brings up the question, use 5w30 or 5w40?
Just to make matters even more confusing, the 2018 VW gassers have a new oil specification - VW 508/509 which is a 0W20 full synthetic motor oil. I have severe second thoughts about running an oil that thin in my car. Time will tell what I will use when I am due for my first oil change.

Have Fun!

Don

P.S. I also have 6 or 8 liters of VW 507 oil in my garage.
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Old November 28th, 2017, 15:17   #10
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Quote:
Originally Posted by oilhammer View Post
They employ a pretty complex water pumping system, too.

They use the high exhaust temp for initial warm up, then need to back off of some of the coolant flow in that area so that the exhaust stays hot enough to let the catalyst do its job properly.

Honda, Chrysler, and I'm sure others do the water jacket around the exhaust port thing for this very reason.

Thanks!

it also looks like this lets them reduce the exhaust temp at higher loads to protect both the turbo and that catalyst. (as a better alternative to dumping extra fuel in the path, which also would cool the exhaust)

https://youtu.be/nNendiDFzSM

is linked to from here

http://gas2.org/2017/06/23/water-coo...wer-emissions/



and here is a video from a Chevy engineer from six years ago

https://www.youtube.com/watch?v=RomuhVwRgxc
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Old November 28th, 2017, 15:19   #11
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Quote:
Originally Posted by JSWTDI09 View Post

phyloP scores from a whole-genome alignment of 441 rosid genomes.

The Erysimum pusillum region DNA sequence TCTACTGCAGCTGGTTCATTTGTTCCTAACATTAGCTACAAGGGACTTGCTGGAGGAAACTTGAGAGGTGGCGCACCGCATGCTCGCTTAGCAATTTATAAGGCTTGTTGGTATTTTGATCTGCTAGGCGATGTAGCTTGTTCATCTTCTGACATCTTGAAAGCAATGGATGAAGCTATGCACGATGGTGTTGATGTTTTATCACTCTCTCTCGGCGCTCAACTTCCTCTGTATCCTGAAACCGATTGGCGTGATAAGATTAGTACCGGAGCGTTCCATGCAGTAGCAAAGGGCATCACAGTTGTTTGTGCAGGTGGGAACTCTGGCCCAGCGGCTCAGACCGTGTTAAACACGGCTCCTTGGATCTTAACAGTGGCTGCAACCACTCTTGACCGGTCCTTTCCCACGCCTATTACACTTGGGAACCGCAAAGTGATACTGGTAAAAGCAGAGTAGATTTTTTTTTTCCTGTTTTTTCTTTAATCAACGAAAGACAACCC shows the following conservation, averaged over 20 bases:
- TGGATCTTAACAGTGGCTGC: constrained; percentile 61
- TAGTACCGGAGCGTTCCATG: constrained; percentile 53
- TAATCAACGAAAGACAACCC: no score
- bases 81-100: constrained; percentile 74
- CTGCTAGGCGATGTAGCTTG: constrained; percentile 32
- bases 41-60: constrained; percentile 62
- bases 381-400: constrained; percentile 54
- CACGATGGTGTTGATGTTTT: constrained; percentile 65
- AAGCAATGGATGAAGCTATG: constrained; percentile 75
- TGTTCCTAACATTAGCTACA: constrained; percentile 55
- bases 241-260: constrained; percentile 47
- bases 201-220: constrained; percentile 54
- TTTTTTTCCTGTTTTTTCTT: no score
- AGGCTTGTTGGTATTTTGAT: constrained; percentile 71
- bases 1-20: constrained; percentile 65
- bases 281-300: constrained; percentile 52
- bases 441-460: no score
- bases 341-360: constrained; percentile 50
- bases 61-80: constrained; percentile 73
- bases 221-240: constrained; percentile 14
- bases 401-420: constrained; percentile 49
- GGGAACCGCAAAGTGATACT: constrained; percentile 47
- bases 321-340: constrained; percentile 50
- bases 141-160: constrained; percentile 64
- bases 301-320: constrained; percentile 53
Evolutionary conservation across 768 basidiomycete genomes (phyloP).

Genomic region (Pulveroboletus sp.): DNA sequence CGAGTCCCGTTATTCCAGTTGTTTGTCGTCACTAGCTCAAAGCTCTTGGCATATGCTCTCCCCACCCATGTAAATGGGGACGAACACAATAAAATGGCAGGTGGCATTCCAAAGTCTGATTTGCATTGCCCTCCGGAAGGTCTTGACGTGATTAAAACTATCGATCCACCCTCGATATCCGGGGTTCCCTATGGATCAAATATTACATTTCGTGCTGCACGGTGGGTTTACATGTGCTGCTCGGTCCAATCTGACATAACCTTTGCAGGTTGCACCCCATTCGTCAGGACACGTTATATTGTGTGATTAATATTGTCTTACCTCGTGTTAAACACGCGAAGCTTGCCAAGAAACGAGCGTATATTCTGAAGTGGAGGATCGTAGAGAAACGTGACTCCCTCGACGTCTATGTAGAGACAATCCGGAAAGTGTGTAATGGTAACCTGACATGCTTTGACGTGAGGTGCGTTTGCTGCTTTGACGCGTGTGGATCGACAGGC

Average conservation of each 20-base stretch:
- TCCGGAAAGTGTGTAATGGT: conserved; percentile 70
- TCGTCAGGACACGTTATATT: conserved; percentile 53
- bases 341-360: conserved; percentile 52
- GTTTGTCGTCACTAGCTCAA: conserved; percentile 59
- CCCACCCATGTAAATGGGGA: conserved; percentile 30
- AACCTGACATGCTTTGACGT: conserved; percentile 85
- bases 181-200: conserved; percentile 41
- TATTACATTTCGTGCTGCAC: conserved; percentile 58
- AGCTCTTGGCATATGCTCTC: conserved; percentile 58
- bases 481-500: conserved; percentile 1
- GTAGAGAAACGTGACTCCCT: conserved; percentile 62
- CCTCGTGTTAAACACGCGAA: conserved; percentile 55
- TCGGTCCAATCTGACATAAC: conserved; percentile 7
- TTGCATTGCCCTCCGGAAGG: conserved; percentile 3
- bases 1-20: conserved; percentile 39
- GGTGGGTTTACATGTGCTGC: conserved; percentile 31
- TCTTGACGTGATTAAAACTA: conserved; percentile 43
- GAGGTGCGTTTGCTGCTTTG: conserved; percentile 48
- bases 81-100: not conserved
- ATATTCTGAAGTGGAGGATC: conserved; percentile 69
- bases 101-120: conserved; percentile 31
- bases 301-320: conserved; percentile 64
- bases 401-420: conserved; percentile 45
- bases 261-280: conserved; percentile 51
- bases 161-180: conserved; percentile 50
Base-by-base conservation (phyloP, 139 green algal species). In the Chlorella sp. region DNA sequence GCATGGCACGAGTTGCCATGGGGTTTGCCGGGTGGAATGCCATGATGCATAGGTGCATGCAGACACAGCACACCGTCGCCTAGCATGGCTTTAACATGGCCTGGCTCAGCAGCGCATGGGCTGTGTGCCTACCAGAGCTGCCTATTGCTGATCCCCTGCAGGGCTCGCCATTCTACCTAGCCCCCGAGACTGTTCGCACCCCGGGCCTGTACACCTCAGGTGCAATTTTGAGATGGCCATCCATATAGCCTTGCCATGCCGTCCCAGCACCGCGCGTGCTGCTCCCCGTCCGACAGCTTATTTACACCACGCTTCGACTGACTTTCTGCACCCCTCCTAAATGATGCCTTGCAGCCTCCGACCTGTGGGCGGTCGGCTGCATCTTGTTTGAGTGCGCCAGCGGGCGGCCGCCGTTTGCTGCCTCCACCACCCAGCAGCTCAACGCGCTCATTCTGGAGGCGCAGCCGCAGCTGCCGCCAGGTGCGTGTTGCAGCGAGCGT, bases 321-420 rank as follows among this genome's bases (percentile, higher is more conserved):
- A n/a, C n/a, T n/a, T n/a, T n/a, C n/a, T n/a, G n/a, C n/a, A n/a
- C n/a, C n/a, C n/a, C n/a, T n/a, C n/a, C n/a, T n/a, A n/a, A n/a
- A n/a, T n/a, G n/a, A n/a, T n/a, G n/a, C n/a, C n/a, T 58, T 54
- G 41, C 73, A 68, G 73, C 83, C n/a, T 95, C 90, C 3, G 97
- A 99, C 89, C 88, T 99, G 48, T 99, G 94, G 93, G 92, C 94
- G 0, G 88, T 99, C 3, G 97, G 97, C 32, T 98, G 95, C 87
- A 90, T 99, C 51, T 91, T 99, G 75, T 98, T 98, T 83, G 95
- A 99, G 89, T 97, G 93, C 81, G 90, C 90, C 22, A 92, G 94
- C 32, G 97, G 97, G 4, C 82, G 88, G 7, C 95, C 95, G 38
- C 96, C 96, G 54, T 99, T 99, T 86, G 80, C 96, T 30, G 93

Just to make matters even more confusing, the 2018 VW gassers have a new oil specification - VW 508/509 which is a 0W20 full synthetic motor oil. I have severe second thoughts about running an oil that thin in my car. Time will tell what I will use when I am due for my first oil change.

Have Fun!

Don

P.S. I also have 6 or 8 liters of VW 507 oil in my garage.

sounds like what Chevy did with the Dexos. (when the engines are designed for the thinner oil) I think I read where this was a superior lubrication solution for engines with reduced clearances in internal parts.
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Old November 29th, 2017, 05:03   #12
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One thing is for certain: when they break, it is going to be labor intensive to do anything, and parts are not likely to be cheap.

The water pump alone, which is built upon a design that has in its nearly decade long existence, been a constant wallet emptying nuisance for owners, makes my butthole pucker.